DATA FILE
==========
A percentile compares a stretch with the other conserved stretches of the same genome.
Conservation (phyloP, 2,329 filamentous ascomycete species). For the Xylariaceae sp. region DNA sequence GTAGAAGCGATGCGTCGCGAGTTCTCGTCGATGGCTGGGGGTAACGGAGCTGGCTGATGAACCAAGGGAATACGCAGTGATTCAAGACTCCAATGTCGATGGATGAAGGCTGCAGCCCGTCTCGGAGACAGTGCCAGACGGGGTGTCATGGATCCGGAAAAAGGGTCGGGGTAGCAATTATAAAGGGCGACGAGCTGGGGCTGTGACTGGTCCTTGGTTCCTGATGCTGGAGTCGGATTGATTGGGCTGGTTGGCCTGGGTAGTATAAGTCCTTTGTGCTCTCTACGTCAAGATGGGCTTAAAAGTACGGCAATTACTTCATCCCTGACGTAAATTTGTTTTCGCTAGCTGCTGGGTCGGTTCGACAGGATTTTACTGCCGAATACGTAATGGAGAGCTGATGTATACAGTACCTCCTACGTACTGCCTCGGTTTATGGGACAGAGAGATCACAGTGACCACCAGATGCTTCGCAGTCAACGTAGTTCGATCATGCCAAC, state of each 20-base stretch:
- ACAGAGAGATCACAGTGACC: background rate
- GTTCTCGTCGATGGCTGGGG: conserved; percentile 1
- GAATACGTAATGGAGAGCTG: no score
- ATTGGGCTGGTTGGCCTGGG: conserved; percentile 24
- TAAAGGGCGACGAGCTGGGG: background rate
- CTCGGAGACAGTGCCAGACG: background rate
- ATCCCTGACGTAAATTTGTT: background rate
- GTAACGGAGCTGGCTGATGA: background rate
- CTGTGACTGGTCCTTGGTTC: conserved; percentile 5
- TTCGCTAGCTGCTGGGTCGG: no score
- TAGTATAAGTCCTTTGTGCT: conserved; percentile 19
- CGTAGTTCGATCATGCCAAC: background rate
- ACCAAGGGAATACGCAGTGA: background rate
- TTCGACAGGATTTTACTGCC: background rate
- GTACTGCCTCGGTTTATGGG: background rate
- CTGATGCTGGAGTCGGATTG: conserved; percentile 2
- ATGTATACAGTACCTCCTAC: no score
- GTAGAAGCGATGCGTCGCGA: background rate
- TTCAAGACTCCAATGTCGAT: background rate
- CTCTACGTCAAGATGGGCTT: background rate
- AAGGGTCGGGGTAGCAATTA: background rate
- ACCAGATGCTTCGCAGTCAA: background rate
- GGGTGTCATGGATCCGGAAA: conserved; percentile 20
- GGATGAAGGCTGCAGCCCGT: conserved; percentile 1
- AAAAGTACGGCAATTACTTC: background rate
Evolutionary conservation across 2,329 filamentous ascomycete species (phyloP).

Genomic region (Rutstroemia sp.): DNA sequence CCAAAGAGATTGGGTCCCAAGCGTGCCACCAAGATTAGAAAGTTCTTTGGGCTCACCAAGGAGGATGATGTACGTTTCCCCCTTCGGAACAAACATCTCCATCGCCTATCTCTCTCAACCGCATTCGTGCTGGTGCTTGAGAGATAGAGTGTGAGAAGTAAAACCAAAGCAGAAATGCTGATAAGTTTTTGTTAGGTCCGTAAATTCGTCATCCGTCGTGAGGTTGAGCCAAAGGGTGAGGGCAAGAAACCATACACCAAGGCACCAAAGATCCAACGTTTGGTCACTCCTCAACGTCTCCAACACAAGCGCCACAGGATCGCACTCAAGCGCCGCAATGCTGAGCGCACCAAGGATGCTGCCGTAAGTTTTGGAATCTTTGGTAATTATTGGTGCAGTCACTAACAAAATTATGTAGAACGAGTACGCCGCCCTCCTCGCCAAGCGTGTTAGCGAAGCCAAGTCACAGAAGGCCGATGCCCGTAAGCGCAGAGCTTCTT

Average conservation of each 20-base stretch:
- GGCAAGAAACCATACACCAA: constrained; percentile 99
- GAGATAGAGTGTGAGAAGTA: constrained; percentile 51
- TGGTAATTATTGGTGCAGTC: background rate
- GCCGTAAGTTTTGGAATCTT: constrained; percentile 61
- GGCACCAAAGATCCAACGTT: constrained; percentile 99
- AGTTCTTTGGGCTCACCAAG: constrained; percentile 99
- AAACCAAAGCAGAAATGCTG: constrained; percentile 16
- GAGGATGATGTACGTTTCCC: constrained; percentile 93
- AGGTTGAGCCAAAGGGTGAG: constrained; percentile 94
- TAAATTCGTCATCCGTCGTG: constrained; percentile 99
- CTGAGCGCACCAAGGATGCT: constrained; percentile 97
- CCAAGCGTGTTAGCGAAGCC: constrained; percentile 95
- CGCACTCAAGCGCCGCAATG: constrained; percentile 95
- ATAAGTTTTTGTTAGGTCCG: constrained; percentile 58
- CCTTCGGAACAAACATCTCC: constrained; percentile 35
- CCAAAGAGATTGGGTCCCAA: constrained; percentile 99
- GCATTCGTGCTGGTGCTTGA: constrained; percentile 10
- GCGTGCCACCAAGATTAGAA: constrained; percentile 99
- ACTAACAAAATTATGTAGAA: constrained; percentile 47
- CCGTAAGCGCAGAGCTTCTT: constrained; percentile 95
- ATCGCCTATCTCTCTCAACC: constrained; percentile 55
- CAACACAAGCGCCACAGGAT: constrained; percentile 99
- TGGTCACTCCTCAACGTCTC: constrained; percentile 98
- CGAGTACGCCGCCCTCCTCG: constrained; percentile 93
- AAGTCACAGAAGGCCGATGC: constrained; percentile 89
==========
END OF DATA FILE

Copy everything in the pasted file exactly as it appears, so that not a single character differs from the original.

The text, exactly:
A percentile compares a stretch with the other conserved stretches of the same genome.
Conservation (phyloP, 2,329 filamentous ascomycete species). For the Xylariaceae sp. region DNA sequence GTAGAAGCGATGCGTCGCGAGTTCTCGTCGATGGCTGGGGGTAACGGAGCTGGCTGATGAACCAAGGGAATACGCAGTGATTCAAGACTCCAATGTCGATGGATGAAGGCTGCAGCCCGTCTCGGAGACAGTGCCAGACGGGGTGTCATGGATCCGGAAAAAGGGTCGGGGTAGCAATTATAAAGGGCGACGAGCTGGGGCTGTGACTGGTCCTTGGTTCCTGATGCTGGAGTCGGATTGATTGGGCTGGTTGGCCTGGGTAGTATAAGTCCTTTGTGCTCTCTACGTCAAGATGGGCTTAAAAGTACGGCAATTACTTCATCCCTGACGTAAATTTGTTTTCGCTAGCTGCTGGGTCGGTTCGACAGGATTTTACTGCCGAATACGTAATGGAGAGCTGATGTATACAGTACCTCCTACGTACTGCCTCGGTTTATGGGACAGAGAGATCACAGTGACCACCAGATGCTTCGCAGTCAACGTAGTTCGATCATGCCAAC, state of each 20-base stretch:
- ACAGAGAGATCACAGTGACC: background rate
- GTTCTCGTCGATGGCTGGGG: conserved; percentile 1
- GAATACGTAATGGAGAGCTG: no score
- ATTGGGCTGGTTGGCCTGGG: conserved; percentile 24
- TAAAGGGCGACGAGCTGGGG: background rate
- CTCGGAGACAGTGCCAGACG: background rate
- ATCCCTGACGTAAATTTGTT: background rate
- GTAACGGAGCTGGCTGATGA: background rate
- CTGTGACTGGTCCTTGGTTC: conserved; percentile 5
- TTCGCTAGCTGCTGGGTCGG: no score
- TAGTATAAGTCCTTTGTGCT: conserved; percentile 19
- CGTAGTTCGATCATGCCAAC: background rate
- ACCAAGGGAATACGCAGTGA: background rate
- TTCGACAGGATTTTACTGCC: background rate
- GTACTGCCTCGGTTTATGGG: background rate
- CTGATGCTGGAGTCGGATTG: conserved; percentile 2
- ATGTATACAGTACCTCCTAC: no score
- GTAGAAGCGATGCGTCGCGA: background rate
- TTCAAGACTCCAATGTCGAT: background rate
- CTCTACGTCAAGATGGGCTT: background rate
- AAGGGTCGGGGTAGCAATTA: background rate
- ACCAGATGCTTCGCAGTCAA: background rate
- GGGTGTCATGGATCCGGAAA: conserved; percentile 20
- GGATGAAGGCTGCAGCCCGT: conserved; percentile 1
- AAAAGTACGGCAATTACTTC: background rate
Evolutionary conservation across 2,329 filamentous ascomycete species (phyloP).

Genomic region (Rutstroemia sp.): DNA sequence CCAAAGAGATTGGGTCCCAAGCGTGCCACCAAGATTAGAAAGTTCTTTGGGCTCACCAAGGAGGATGATGTACGTTTCCCCCTTCGGAACAAACATCTCCATCGCCTATCTCTCTCAACCGCATTCGTGCTGGTGCTTGAGAGATAGAGTGTGAGAAGTAAAACCAAAGCAGAAATGCTGATAAGTTTTTGTTAGGTCCGTAAATTCGTCATCCGTCGTGAGGTTGAGCCAAAGGGTGAGGGCAAGAAACCATACACCAAGGCACCAAAGATCCAACGTTTGGTCACTCCTCAACGTCTCCAACACAAGCGCCACAGGATCGCACTCAAGCGCCGCAATGCTGAGCGCACCAAGGATGCTGCCGTAAGTTTTGGAATCTTTGGTAATTATTGGTGCAGTCACTAACAAAATTATGTAGAACGAGTACGCCGCCCTCCTCGCCAAGCGTGTTAGCGAAGCCAAGTCACAGAAGGCCGATGCCCGTAAGCGCAGAGCTTCTT

Average conservation of each 20-base stretch:
- GGCAAGAAACCATACACCAA: constrained; percentile 99
- GAGATAGAGTGTGAGAAGTA: constrained; percentile 51
- TGGTAATTATTGGTGCAGTC: background rate
- GCCGTAAGTTTTGGAATCTT: constrained; percentile 61
- GGCACCAAAGATCCAACGTT: constrained; percentile 99
- AGTTCTTTGGGCTCACCAAG: constrained; percentile 99
- AAACCAAAGCAGAAATGCTG: constrained; percentile 16
- GAGGATGATGTACGTTTCCC: constrained; percentile 93
- AGGTTGAGCCAAAGGGTGAG: constrained; percentile 94
- TAAATTCGTCATCCGTCGTG: constrained; percentile 99
- CTGAGCGCACCAAGGATGCT: constrained; percentile 97
- CCAAGCGTGTTAGCGAAGCC: constrained; percentile 95
- CGCACTCAAGCGCCGCAATG: constrained; percentile 95
- ATAAGTTTTTGTTAGGTCCG: constrained; percentile 58
- CCTTCGGAACAAACATCTCC: constrained; percentile 35
- CCAAAGAGATTGGGTCCCAA: constrained; percentile 99
- GCATTCGTGCTGGTGCTTGA: constrained; percentile 10
- GCGTGCCACCAAGATTAGAA: constrained; percentile 99
- ACTAACAAAATTATGTAGAA: constrained; percentile 47
- CCGTAAGCGCAGAGCTTCTT: constrained; percentile 95
- ATCGCCTATCTCTCTCAACC: constrained; percentile 55
- CAACACAAGCGCCACAGGAT: constrained; percentile 99
- TGGTCACTCCTCAACGTCTC: constrained; percentile 98
- CGAGTACGCCGCCCTCCTCG: constrained; percentile 93
- AAGTCACAGAAGGCCGATGC: constrained; percentile 89